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226 . § 196. of DEMON1Acks.

expressions, which he employs, are as follows. “I see, (Hebrew "n's".) I see Satan,” i.e. all the adversaries of the Gospel, who are afterwards called serpents, scorpions, and the enemy's host, “fall like lightning from heaven,” i. e. from the political heaven, from power and authority. Consult Isa. 14 : 12, 13. Matthew 24th chapter, Luke 10:15. Revelation 12:7–9, See also Cicero, where he says to Mark Antony, you lave hurled your colleagues down from heaven. (The adversaries of the Gospel also occur in Luke 22; 31. under the name of Satan.) “Behold, (he proceeds,) I give unto you power to tread on serpents and scorpions, and over all the power of the enemy,” i.e. of overcoming and subduing by your miraculous gifts all adversaries, “ and nothing shall by any means hurt you, i.e. oppress and overcome you, (comp. aduanos, with the Hebrew Pox.) “ Notwithstanding, in this rejoice not, that the spirits are subject unto you, but rather rejoice, because your names are written in heaven,” i.e. rejoice rather in the favour of God, than in the power of casting out devils, or of healing the most difficult diseases. Jesus, in Matt. 12: 24–30, Mark 3:22–30. Luke 11: 16–24, employs against the Pharisees the ARGUMENTUM AD HOMINEM, which has no bearing in this case any further than the refutation of the adversary is concerned. The ground of his employing this species of argument in the present instance was this. The Pharisees, if we may believe Josephus, taught, that the demons, by which men were possessed, were the spirits of bad men, who were dead, and were commissioned on their present business of tormenting the children of men by Beelzebub. Jesus, therefore, replied, provided this were the true state of the case, that Beelzebub, by lending his assistance in casting out his own devils, was overturning his own kingdom. He then adds, that this powerful spirit, for such the Pharisees supposed him to be, could not be compelled to perform such an unwelcome task, unless a stronger one, than Beelzebub himself, should first come, should bind him, and take away his arms. The Parable in Matt. 12:43–45, and Luke 11:24–28, is to be interpreted with a reference to the explanation, at the end, viz. “so shall it be with this wicked generation.” The demons in these passages are the vices of the Jews, which had been, in some little degree, corrected by the preaching of John the Baptist and § 196. opinions of christ, the Apostles, etc. 227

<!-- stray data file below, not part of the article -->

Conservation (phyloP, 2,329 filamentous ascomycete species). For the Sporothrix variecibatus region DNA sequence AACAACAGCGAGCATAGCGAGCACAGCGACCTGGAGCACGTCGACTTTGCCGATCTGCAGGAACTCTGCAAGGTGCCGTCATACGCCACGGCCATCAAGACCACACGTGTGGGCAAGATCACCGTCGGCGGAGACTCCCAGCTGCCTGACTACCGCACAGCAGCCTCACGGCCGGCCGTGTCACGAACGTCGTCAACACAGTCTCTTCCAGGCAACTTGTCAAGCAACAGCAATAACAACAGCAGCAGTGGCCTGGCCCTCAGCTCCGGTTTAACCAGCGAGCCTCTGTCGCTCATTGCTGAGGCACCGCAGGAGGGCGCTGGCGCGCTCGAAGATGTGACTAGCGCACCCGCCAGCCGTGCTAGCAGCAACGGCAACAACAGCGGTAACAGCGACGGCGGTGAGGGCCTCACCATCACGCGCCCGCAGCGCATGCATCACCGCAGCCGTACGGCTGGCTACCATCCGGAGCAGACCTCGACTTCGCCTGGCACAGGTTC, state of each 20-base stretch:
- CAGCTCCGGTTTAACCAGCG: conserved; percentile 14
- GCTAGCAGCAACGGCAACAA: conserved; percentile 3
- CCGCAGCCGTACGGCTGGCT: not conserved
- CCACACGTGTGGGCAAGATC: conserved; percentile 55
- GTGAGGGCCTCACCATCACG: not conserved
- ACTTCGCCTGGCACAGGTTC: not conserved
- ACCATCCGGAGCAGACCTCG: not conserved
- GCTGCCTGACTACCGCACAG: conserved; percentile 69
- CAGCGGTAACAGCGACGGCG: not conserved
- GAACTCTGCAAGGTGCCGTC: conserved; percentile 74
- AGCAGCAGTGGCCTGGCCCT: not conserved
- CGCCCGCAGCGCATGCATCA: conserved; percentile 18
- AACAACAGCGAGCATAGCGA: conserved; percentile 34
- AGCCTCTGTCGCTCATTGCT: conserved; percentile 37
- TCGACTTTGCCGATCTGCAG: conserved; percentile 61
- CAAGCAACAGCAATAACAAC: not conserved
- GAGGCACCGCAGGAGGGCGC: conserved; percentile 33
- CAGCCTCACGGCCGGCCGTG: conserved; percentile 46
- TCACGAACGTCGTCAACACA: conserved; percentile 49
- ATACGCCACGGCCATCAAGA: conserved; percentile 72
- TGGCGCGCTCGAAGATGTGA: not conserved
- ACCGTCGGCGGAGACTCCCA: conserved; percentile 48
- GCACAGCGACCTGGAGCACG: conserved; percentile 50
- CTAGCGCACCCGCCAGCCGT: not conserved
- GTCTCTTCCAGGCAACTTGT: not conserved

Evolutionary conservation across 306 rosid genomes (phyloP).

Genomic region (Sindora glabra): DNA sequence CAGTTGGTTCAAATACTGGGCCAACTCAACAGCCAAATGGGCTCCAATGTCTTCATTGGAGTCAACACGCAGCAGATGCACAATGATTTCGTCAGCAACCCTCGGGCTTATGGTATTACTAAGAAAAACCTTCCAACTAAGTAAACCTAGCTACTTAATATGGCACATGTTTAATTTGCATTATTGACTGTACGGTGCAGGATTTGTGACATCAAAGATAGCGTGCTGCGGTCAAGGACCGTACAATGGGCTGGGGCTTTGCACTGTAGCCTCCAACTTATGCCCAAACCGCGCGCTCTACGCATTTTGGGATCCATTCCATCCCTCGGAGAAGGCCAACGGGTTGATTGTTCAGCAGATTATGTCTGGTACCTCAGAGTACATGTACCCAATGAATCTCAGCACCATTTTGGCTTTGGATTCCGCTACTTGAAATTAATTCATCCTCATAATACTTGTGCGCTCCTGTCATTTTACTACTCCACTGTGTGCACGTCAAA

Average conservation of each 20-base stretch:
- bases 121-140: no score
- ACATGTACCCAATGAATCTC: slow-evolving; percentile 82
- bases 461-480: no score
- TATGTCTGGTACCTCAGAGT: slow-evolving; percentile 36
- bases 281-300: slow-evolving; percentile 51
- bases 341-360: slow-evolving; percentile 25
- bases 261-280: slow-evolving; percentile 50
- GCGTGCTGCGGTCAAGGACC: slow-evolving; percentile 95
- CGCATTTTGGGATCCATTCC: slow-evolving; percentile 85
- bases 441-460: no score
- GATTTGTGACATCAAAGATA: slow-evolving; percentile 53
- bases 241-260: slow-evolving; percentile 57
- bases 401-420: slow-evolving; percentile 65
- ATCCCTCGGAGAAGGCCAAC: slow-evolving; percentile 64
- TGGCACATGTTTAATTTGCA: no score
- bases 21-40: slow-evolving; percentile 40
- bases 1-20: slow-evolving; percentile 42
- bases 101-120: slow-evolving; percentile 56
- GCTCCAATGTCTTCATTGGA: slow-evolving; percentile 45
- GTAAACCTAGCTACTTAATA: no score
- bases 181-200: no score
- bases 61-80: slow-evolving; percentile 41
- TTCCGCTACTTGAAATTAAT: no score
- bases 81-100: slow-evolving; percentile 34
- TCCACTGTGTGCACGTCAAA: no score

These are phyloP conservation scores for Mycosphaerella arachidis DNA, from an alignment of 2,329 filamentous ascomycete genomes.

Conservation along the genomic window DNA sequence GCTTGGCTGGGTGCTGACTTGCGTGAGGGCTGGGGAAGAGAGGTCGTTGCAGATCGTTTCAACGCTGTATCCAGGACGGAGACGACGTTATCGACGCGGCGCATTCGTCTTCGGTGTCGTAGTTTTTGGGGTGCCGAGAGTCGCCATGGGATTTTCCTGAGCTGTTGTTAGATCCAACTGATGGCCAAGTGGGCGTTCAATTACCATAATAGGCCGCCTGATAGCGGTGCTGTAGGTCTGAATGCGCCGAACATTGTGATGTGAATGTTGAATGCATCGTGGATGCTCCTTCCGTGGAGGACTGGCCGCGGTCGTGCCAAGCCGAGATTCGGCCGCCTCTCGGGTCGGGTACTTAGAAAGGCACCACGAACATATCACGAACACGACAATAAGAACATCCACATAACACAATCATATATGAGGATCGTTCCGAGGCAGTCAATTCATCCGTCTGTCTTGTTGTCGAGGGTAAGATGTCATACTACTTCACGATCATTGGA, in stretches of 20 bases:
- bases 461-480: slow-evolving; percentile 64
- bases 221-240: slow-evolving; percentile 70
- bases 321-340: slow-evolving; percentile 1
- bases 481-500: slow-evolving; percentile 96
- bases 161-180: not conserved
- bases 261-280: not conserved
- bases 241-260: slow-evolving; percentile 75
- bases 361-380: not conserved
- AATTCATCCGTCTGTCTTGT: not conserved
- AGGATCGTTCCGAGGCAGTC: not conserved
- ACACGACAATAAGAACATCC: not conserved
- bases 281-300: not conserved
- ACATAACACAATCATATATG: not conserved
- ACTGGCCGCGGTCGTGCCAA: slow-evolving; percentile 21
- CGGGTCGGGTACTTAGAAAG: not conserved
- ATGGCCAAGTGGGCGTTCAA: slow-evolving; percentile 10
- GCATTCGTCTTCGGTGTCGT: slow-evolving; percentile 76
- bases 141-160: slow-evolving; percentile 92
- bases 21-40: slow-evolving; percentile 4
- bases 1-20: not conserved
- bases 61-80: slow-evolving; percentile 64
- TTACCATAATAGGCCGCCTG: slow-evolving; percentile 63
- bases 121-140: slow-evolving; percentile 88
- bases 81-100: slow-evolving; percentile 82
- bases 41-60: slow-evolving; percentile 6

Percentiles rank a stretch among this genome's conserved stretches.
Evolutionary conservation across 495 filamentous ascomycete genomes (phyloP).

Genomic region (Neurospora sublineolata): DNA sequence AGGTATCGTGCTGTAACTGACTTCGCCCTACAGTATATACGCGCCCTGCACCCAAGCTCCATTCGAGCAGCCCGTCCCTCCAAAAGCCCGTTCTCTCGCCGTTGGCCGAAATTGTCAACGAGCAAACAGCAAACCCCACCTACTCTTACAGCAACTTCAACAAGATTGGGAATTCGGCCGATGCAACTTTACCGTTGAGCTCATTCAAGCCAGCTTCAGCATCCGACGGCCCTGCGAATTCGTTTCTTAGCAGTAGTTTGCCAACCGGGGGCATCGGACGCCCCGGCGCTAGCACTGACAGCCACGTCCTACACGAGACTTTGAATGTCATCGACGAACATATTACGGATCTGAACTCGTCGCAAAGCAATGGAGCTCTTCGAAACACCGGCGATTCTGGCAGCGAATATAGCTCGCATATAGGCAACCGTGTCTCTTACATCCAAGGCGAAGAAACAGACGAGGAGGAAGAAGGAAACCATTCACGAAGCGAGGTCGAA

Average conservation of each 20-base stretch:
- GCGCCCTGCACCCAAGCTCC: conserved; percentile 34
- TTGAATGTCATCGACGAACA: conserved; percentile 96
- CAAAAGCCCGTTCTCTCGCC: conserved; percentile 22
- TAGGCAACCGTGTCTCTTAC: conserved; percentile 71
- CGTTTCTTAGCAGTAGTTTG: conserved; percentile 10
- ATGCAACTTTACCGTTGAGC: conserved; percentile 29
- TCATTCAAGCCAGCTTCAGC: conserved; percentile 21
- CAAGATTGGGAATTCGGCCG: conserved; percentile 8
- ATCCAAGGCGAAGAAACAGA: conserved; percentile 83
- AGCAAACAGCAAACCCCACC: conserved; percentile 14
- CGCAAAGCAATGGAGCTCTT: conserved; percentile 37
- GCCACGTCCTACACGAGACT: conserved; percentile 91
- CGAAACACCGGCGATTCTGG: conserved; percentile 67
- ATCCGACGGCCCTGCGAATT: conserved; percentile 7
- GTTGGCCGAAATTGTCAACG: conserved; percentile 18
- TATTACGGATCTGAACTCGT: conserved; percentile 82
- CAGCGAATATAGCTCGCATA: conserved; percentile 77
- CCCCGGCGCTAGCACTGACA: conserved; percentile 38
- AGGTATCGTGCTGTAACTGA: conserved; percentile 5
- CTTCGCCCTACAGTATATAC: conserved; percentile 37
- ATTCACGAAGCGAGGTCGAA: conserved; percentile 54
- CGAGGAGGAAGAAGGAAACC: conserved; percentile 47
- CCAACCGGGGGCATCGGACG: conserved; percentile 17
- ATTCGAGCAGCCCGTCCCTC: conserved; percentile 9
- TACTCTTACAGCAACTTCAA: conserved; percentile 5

the Saviour, but which soon after developed themselves with greater virulence, and to a greater extent than ever, as Josephus testifies was the case in the time of the War with the Romans ; comp, the large German edition of this Work, P.I. Vol. II. § 232. p. 490, 491. Finally, Jesus liberates the woman, described in Luke 13:12, as bowed down with infirmity, without making any mention of a demon; if, therefore, a little after, he asserts, that she was a daughter of Abraham, bound by Satan for eighteen years, the expressions are to be considered, as figurative, being an allusion to the loosing of oxen, which it was lawful to do on the Sabbath in order to lead them to drink, and having reference at the same time to an opinion among the Jews, that all diseases had their ultimate origin, (not indeed from demons,) but from the Devil, that overruling spirit of wickedness, who tempted Eve, and to whom allusions are made in Acts 10:38, and in 2 Cor. 12; 7. ARGUMENT IV. That the Church Fathers unanimously agreed in the opinion, that individuals, in the time of Christ, were really and truly possessed with demons, those, who maintain, that Demoniacks were diseased persons, plainly and expressly deny. They produce testimonies to the contrary. They assert, moreover, that, in point of policy, the church fathers would not have thought it advisable, to have made such assertions, as are represented, since they were contending incessantly with philosophers, who believed in, and strenuously contended for the agency of demons. They say further, that nothing is gained or lost, even if the fathers were unanimous in one opinion, since this is not a question of faith or doctrine, in which alone, the united sentiment of the Fathers can be considered, as possessing a binding authority. They deny also, that it can be concluded from the fact, that a class or order of persons, called exorcists, existed in the primitive ages of the Church, that the Church itself believed in the real agency of demons; since the popular superstitions on the subject might have been, as no doubt they were, the ground of such an institution, see Veronius IN REGUL. FID. § 4. No. 4.


228 & 197. Possessions inconsistENT with Doctrine.

§ 197. REAL Possessions inconsistent with The DocTRINE of Jesus AND THE ApostLEs.